Why Isn’t a Marketing Professional One of Your First 10 Employees?

If you’ve seen my bio or LinkedIn profile, you’ll know I’ve served three stints as a CMO and roughly half of my professional career has been spent in a marketing role.  But even with my admitted biases towards the marketing trade, I still must push on this one.  I find a lot of startups that only want to initially load up on developers and maybe a couple of sales reps.  But I contend that a marketing professional absolutely, positively should be one of your first 10 employees.  You don’t need to start with a VP but you also shouldn’t cop out with a marketing intern or junior rookie with only 2 years of experience.

A marketing professional will provide leverage to everything else that’s going on in the company.  Think of it as a multiplier and optimizer.  They know how to get the word out and how to make common sense out of a bunch of technical gobbledygook.  This has value for everything from your website to your investor pitch.  They know how to leverage social media channels beyond the cool “fad stuff” to the point of actually building a community and bringing leads.  They know how to boost the effectiveness of your website using search as a tool (both paid and organic), they will know if it’s more cost-effective to run a webinar series or attend some targeted shows, and they will find ways to nurture leads so that they are sent to the sales team at just the right time (thereby improving efficiency and cost-of-sale).

Prospects take themselves through 60-100% of the sales journey on their own (60% for high-touch enterprise sales up to 100% for self-service, e-commerce offerings).  Which company role do you think is best able to ensuring those prospects can discover you in the first place and influence them as they consider your offering?  MARKETING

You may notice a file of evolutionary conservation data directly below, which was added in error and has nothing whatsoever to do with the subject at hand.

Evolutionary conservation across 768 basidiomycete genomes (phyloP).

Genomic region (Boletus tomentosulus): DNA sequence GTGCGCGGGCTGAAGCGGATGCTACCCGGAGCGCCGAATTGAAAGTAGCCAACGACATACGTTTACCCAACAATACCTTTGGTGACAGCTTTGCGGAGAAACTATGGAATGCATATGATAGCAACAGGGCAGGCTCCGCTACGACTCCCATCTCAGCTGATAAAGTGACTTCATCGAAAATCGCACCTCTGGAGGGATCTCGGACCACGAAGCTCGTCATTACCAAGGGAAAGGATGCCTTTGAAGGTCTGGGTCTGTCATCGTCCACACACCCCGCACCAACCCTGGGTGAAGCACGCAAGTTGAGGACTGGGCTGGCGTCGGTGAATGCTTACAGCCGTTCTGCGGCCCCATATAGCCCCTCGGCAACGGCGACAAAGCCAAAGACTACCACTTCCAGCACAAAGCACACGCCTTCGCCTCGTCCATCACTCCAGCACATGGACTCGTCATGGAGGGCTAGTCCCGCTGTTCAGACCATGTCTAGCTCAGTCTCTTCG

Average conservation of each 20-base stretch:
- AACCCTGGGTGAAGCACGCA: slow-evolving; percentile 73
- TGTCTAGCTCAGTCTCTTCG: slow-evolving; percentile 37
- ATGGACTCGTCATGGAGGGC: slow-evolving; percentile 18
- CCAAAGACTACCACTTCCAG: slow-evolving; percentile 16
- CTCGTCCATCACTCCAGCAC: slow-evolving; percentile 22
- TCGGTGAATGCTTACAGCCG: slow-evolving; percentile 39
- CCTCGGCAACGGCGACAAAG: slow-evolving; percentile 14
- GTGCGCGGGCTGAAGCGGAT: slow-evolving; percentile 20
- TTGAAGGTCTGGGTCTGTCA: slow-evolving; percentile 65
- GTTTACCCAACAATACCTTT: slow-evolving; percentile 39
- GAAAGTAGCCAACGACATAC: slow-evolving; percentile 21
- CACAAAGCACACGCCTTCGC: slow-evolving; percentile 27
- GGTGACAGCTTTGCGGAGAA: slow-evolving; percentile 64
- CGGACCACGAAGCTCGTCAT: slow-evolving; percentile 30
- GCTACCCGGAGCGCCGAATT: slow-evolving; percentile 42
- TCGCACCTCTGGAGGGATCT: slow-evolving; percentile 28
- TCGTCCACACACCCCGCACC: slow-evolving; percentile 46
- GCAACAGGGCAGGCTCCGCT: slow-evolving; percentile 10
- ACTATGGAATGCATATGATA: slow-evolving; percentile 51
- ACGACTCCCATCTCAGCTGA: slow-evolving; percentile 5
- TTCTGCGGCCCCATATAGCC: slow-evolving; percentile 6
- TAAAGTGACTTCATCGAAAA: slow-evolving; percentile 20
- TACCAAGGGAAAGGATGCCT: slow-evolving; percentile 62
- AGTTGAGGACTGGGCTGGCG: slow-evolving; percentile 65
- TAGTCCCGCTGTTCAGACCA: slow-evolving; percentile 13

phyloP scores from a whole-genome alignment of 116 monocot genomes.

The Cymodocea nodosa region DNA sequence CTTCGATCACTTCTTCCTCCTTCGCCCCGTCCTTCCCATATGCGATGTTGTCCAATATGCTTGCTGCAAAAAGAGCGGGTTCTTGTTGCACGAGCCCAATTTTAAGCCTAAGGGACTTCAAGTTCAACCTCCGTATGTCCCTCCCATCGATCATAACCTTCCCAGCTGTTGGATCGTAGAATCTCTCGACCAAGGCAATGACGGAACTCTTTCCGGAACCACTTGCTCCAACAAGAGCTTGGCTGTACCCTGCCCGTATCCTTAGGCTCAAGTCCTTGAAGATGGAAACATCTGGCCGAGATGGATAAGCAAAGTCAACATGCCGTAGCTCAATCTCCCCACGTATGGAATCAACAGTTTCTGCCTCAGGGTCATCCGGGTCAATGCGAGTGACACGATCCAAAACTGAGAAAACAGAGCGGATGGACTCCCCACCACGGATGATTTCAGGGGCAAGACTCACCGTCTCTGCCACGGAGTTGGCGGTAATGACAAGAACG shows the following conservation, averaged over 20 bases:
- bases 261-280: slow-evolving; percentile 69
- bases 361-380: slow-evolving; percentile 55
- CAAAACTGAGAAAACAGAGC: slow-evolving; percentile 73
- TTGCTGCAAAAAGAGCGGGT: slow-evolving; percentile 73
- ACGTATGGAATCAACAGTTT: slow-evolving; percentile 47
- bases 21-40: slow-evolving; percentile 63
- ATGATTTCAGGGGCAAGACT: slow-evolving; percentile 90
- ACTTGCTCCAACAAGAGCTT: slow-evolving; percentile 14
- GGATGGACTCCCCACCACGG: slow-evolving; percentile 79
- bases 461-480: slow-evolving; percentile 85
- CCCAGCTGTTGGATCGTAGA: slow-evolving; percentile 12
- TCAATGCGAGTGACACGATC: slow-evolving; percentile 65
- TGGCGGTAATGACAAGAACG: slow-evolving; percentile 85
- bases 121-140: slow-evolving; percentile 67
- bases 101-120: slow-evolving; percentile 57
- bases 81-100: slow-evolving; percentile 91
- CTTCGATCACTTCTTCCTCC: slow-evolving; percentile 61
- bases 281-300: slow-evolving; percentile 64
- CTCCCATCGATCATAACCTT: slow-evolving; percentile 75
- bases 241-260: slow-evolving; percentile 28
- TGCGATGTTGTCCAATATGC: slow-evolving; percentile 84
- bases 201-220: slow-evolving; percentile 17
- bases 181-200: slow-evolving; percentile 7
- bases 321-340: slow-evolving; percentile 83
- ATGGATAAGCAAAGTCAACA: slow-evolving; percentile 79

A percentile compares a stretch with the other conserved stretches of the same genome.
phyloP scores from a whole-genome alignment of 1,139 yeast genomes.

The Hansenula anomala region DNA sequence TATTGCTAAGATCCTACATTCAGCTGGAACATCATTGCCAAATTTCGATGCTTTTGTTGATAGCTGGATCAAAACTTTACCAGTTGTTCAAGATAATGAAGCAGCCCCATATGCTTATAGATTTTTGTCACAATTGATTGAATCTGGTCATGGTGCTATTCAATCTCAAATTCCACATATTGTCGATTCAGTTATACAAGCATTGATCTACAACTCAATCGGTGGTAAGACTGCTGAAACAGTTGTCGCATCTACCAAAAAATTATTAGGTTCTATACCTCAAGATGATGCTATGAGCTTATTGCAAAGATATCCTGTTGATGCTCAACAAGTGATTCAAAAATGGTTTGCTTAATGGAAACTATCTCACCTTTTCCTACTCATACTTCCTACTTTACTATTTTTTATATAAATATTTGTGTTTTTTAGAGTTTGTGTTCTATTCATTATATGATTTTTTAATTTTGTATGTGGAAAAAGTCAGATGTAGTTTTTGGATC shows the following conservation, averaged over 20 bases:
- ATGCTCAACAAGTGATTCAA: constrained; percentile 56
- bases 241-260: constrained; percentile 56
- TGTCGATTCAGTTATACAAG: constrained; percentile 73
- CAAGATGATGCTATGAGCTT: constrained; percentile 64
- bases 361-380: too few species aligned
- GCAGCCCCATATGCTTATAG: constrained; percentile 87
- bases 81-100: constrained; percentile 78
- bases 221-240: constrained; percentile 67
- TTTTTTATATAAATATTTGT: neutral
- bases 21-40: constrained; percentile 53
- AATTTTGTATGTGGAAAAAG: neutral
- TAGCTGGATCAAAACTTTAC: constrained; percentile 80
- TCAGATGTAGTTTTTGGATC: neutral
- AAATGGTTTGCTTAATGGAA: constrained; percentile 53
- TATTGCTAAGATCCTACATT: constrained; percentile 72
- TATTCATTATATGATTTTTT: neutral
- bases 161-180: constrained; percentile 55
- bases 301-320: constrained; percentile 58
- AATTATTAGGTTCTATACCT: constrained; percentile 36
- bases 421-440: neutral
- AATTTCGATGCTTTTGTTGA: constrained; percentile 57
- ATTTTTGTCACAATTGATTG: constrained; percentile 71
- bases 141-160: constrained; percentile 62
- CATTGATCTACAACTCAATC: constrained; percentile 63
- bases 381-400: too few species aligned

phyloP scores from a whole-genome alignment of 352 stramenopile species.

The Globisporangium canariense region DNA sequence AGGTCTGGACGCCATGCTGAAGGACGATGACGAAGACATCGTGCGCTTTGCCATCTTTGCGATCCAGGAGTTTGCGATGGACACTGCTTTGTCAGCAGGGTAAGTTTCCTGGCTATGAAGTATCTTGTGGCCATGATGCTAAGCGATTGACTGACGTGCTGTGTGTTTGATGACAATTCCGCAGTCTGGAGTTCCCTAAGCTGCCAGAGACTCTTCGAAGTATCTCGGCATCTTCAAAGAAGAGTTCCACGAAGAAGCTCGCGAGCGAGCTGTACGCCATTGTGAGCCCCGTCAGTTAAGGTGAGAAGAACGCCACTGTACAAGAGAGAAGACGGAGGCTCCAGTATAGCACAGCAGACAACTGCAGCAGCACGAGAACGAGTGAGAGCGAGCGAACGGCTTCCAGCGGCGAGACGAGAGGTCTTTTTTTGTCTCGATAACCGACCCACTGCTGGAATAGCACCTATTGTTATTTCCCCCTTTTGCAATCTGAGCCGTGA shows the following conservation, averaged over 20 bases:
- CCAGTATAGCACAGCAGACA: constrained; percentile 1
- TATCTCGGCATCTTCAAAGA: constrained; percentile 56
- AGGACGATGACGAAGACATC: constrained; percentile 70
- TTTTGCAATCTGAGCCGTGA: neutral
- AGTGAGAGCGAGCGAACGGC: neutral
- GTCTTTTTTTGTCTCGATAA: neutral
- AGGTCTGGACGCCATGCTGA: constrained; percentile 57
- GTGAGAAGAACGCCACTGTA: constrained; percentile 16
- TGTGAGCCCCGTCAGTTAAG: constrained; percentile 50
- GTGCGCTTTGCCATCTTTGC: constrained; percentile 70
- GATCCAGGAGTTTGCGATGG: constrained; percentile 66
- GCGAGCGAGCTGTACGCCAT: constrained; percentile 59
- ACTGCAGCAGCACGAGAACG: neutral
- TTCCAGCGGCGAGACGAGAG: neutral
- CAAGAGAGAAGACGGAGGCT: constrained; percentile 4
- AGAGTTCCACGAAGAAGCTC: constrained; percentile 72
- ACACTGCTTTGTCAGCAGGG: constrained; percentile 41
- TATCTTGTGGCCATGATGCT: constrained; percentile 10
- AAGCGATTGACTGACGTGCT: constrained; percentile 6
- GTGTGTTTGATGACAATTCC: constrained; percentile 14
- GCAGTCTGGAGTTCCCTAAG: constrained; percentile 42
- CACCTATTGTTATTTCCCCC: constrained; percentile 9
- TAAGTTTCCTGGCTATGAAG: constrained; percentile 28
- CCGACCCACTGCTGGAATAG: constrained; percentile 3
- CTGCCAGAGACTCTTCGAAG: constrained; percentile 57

Having a somewhat seasoned marketer or better sitting around the table with the other functions in the early days of formation will dramatically balance the equation and in a direction that is both customer-centric and usually strategic.  Give it some serious thought.  I’m OK if you immediately engage an experienced marketing freelancer or agency but strongly suggest you don’t let that be your only solution for too long.  At some point, add a marketing professional team.  As you can tell by the title of this article, I’m suggesting they should be one of your first 10 employees.

Check out this HubSpot blog post with information about the growing average % of employees in marketing and some of the new/adapted marketing roles.

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Wait, there’s much more!!!

The information in this article is just a very small piece of what I cover in my Founders Academy Video Library, which includes more than 35 topic-specific modules and 6 themed compilations.

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Author: Gordon Daugherty

Over the past 15 years Gordon has seen nearly 1,000 startup pitches, advised more than 200 entrepreneurs and been involved with raising over $45M in growth and venture capital. Throughout his 28 year career in high tech, serving twice as President and three times as CMO, Gordon has both an IPO and a $200M acquisition exit under his belt. Now his emphasis is purely focused on helping startups and early stage tech companies. Through his Shockwave Innovations advisory practice and as Managing Director for Austin’s Capital Factory startup accelerator, Gordon is an active angel investor, VC and startup advisor.

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